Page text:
(2) Generated (exploited by man, but not created by him) and (3) Synthetic (created by man).

Natural pollution in the oceans has been occurring basically from the beginning of the planet earth. There are always natural disasters occurring, such as volcanic eruptions, which contribute to pollution by producing high levels of toxic metal salts and floods, which leads to erosion of land. As long as there have been animals to contribute their waste products, or plants to fall into the water and decay, or meteorites to crash from the sky with strange metals and minerals that dissolve in the sea. Even something as normal as the natural process of rain can erode land and bring sediment and dissolved salts to the ocean contributing to its pollution.

These natural processes, which contribute to pollution, cannot be prevented. However, when other types of pollution are added to the natural pollutants of the earth, it creates for a bad situation in regard to the state of our oceans.

Generated pollution is strictly a problem due to the exploitation of our planet’s resources by human beings. Whether it be through mining, farming, water usage, or forestry we are slowly depleting the natural resources of the earth, which until is brought to the public’s attention are things that are taken for granted. Islands nations, which have limited inland sources of building materials, turn to coastal sand and gravel and surrounding coral reefs, but mining these resources can erode beaches, diminish water quality and ruin coastal habitats. Therefore, exploiting the resources, which are such an important part of our everyday lives.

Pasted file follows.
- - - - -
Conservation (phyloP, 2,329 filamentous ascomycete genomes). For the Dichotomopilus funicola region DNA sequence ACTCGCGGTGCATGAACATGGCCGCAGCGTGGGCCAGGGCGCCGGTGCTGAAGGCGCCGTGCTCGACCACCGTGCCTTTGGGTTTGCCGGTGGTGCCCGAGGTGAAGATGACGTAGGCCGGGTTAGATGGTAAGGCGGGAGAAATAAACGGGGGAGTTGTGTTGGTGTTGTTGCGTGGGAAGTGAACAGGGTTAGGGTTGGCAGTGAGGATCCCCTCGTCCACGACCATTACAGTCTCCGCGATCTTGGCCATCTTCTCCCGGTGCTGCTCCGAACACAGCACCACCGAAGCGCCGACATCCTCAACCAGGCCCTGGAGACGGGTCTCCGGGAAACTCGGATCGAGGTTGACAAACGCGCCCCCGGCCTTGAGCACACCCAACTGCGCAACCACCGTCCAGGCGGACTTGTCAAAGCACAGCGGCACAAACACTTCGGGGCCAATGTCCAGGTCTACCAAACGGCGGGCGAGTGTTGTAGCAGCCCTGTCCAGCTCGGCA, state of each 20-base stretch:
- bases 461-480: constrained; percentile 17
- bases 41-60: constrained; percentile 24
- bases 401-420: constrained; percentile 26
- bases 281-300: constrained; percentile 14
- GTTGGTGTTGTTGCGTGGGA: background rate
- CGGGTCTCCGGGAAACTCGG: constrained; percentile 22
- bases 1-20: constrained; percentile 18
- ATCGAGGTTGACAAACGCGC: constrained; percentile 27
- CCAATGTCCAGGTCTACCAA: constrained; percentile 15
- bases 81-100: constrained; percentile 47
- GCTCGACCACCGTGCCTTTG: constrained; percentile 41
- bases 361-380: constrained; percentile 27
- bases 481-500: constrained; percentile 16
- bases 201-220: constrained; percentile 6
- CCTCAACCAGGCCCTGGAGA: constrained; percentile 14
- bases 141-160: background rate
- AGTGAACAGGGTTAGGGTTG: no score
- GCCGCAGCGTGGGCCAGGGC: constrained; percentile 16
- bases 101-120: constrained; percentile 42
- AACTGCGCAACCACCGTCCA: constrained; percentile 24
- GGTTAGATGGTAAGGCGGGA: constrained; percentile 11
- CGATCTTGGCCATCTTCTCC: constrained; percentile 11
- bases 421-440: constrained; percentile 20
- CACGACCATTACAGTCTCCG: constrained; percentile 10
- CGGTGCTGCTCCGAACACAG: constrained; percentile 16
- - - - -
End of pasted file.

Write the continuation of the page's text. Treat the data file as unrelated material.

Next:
Synthetic pollution is the pollution, which is most detrimental not only to marine life, but to human beings as well. Ironically, the very people that are endangered by the effects of synthetic pollution are the people that in actuality create this type of pollution. There are many different types of synthetic pollution, ranging from marine debris and toxic materials to oil pollution. All of which, are very hazardous on numerous levels.